07 May 2021
Small businesses with already limited cash reserves are now facing complex new customs processes, VAT requirements and regulations, maybe for the first time.
The UK left the EU, customs union and VAT area on 31 December, and from 1 January 2021, the provisions of the UK-EU Trade and Co-operation Agreement (TCA) now apply to all trade between the UK and the EU. For the 5.97 million small and medium-sized enterprises operating in the UK, the challenges of adapting to Brexit remain profound. This is likely to be the case over the coming years, as additional new legislation and co-operative technologies are introduced from both sides of the channel.
In this article, we discuss some of the most significant Brexit impacts for the post-COVID SME market.
Import and export
Perhaps the most obvious impact, and the one that hit the headlines first, is the added complications for the movement of goods in and out of the UK.
It is estimated that before Brexit, only 135,000 UK companies only ever supplied to the EU, so they have no experience of customs declarations, licences, VAT on import, rules of origin etc. These regulations have dramatically affected some supply chains, making what may previously have been simple now quite complicated.
Now, all exporters must identify products with harmonised coding (HS Code). Using the wrong HS code can affect duty rates, approvals, licenses and processing – so SMEs need to take care in finding the correct definition.
Every shipment leaving the UK for the EU is now subject to customs declarations. Many small businesses are employing intermediaries to help them with the increased documentation. However, they can register with the National Export System (NES) to electronically submit declarations themselves. Depending on the product, exporters may require additional certificates, such as Export Health certificates or Phytosanitary certificates. Check the requirements for all products here.
Under the terms of the UK-EU TCA, trade in all goods is tariff-free, providing they are classed as 'made in the UK'. Businesses need to check the laws that apply for HS coded products to determine whether they can claim zero duty or if WTO rates will apply.
Providing services to the EU
Independent professionals or contractors will have to familiarise themselves with the UK-EU Trade and Co-operation Agreement (TCA).
Whilst the UK and EU have made commitments on market access for the provision of services, there are new restrictions. It's best to check the rules of each of the member states before doing anything. The Government has helpful guidance on providing services for countries in the EU.
If an independent professional is physically providing service in the EU, they may still need to tell HMRC that they are working in the EU for tax and NI purposes.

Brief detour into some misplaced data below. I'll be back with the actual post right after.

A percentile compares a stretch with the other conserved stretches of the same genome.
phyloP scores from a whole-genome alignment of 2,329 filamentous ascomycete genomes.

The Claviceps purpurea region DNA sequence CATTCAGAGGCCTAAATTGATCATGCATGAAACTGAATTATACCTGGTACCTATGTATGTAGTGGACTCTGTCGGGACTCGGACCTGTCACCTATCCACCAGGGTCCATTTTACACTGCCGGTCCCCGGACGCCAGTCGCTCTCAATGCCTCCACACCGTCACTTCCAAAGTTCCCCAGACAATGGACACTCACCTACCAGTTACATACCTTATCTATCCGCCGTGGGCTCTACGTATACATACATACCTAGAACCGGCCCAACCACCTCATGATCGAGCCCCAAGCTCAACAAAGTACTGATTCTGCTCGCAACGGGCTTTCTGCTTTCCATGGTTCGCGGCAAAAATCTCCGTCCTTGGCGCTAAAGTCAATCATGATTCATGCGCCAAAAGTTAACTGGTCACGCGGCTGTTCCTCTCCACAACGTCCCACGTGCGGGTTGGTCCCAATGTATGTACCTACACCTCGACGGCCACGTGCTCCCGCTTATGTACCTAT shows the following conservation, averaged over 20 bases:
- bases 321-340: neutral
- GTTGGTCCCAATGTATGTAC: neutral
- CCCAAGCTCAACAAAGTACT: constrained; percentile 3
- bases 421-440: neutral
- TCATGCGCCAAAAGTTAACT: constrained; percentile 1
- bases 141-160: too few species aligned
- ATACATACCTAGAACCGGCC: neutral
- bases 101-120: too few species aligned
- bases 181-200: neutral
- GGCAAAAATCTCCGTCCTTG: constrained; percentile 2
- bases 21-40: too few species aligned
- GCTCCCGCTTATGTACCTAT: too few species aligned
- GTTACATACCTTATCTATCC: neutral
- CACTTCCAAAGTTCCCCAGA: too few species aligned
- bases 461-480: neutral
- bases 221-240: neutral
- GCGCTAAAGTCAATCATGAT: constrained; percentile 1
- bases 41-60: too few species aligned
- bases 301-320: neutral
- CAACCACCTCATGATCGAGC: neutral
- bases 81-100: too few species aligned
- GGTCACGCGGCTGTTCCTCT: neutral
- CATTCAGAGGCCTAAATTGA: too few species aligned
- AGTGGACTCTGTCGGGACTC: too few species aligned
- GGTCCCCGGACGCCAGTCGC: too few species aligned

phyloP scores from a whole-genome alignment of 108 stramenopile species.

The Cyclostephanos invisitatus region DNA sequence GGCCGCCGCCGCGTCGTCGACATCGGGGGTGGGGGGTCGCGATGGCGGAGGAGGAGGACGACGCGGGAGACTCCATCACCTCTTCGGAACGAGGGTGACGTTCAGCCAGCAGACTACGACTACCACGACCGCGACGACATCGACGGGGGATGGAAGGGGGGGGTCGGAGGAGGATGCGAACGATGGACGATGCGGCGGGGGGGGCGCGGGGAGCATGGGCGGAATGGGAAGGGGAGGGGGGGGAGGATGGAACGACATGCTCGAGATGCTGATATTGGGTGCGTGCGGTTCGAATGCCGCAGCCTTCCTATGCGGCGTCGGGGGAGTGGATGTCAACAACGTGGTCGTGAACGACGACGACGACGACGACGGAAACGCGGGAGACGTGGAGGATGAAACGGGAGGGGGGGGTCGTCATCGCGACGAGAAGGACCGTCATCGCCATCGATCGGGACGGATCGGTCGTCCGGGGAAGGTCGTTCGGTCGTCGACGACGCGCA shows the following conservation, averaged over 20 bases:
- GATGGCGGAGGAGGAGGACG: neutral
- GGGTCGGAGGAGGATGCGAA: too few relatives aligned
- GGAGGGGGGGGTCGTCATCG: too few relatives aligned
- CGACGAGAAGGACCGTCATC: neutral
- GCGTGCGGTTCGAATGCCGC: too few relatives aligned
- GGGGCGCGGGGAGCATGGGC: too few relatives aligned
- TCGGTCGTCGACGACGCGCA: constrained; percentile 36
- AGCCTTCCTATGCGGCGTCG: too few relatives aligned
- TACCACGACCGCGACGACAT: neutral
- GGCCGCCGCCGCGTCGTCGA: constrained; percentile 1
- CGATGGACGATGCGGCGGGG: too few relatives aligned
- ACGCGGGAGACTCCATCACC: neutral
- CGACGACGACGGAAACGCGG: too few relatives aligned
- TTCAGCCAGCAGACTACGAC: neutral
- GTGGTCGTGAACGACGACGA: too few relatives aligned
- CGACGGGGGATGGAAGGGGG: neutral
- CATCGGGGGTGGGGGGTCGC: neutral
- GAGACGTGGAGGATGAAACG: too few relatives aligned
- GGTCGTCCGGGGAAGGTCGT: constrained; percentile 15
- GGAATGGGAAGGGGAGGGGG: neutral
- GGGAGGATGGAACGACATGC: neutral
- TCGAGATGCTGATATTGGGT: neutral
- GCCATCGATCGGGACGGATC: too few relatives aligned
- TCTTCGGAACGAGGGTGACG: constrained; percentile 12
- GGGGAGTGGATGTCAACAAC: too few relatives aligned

There have been changes to recognising professional qualifications in industries like engineering, insurance or legal services. Read more in the Government guidance here.
Impact on VAT
This is one of the most complicated areas SMEs need to get to grips with post Brexit. VAT is now due at the time of importation in the customer's country. Previous simplifications, such as triangulation, are no longer available to UK businesses.
If a business provides cross-border digital services to consumers, they should check the country's rules where the customers are based, as they might have to register for VAT there. It’s vital they take care when agreeing on incoterms – the wrong agreements can have implications for VAT and cause unforeseen costs. Visit the International Chamber of Commerce website for more information.
Employing EU Nationals
There are currently around 2.25m EU nationals working in the UK. The Home Office has launched the new frontier worker permit scheme. This means frontier workers working in the UK on or before 31 December 2020 can now apply for a frontier worker permit.
Existing EU nationals already working in the UK are unlikely to be affected. Still, it’s best to check that all existing workers in a UK business obtain their ‘right to remain’ or permanent residency documentation to play it safe. The way businesses hire from the EU is also changing to a points-based immigration scheme - find out more here.
If a business receives personal data from an organisation in the EEA, it must follow EU data protection laws. For most businesses, this will mean using Standard Contractual Clauses (SCC) - a set of terms and conditions to help protect personal data when it leaves the EEA and is no longer protected by GDPR.
The ICO dedicated hub can help small businesses ensure they stay data compliant when sending or receiving data from EEA countries.
Impact on brokers
Since the end of the transition period, there hasn't been a deal agreed that covers financial services. The UK government is legislating that the 16 million insurance policies held by UK households and businesses with EU insurers will remain unaffected.
The most significant change is for brokers, who must now be EEA registered in order to place insurance for EEA domiciled risks in an EEA member state. This means that EEA domiciled policyholders with EEA exposures must be dealt with by an EEA regulated broker (which can include the UK regulated branch of an EEA regulated broker).
The impact to end customers shouldn’t really be visible and is more of an insurer and broker matter. However, some SMEs may find they are receiving two master policies for their global risks, one for their UK and worldwide (excluding EU) and one for their EU domiciled risks.
RSA is monitoring developments and speaking with regulators to minimise any issues that may arise. To find out more, please contact your usual RSA representative.
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